Kinder Morgan starts Burnaby work
Kinder Morgan employees start their work surveying Burnaby Mountain. (ADA SLIVINSKI/24 HOURS)
Kinder Morgan has begun surveying work in Burnaby for its proposed pipeline route as part of the planned twinning of the Trans Mountain pipeline.
A release from the company says the work will "help determine the feasibility" of the new route. After opposition to examination of the land from the City of Burnaby, the National Energy Board ruled last week that "Trans Mountain has the power to enter into and on Burnaby land without Burnaby's agreement."
The survey and geotechnical work will take place between Aug. 27 and Sept. 30. According to the company's release, the majority of the work will be observational with minor surface disruption, but they will also be drilling "geotechnical boreholes in the Burnaby Mountain area," which according to the company is "in order to help determine whether routing the pipeline through Burnaby Mountain is feasible and which potential construction methodology would be most suitable."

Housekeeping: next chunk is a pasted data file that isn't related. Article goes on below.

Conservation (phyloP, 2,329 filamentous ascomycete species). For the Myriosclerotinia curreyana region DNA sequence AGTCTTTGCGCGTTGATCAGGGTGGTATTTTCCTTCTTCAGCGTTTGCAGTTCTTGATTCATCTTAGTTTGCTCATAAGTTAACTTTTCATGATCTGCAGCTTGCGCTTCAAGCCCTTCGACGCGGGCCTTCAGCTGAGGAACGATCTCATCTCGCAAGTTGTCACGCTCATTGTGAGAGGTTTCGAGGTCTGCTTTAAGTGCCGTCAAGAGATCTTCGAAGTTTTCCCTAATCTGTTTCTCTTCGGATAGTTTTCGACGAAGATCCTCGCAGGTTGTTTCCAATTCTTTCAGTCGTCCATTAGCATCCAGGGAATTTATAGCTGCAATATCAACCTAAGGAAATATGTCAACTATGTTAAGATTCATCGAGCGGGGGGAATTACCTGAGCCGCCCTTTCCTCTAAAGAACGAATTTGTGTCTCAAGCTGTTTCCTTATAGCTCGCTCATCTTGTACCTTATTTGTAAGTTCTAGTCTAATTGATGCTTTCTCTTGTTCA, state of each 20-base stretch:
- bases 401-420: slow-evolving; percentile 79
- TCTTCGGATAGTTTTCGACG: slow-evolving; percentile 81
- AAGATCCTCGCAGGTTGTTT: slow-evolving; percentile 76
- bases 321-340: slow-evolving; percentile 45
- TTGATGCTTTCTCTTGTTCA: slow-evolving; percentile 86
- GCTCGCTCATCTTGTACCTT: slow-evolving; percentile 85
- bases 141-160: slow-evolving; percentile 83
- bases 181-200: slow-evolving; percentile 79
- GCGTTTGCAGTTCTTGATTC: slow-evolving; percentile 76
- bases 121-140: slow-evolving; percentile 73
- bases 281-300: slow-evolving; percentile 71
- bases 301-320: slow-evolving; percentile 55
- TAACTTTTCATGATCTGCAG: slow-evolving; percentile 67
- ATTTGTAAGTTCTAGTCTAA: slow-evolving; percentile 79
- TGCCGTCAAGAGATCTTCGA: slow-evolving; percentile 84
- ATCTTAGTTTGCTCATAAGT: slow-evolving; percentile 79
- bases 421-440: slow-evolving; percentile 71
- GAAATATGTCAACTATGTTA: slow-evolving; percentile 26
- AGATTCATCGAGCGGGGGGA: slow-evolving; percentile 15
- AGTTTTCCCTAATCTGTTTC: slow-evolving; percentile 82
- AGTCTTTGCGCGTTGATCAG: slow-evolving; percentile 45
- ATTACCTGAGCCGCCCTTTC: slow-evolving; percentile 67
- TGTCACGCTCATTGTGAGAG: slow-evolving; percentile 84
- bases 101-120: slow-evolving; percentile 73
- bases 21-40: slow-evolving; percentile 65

The city's mayor, Derek Corrigan, is vocally opposed to the project and has said bylaw officers will be watching surveyors to see if they break any city bylaws.
Trans Mountain's Carey Johannesson, the project lead of regulatory and land, said the company is prepared to compensate the city and private landowners for any damages resulting from survey and examination work as per the National Energy Board's ruling. He said that three-quarters of the new proposed route goes through private land.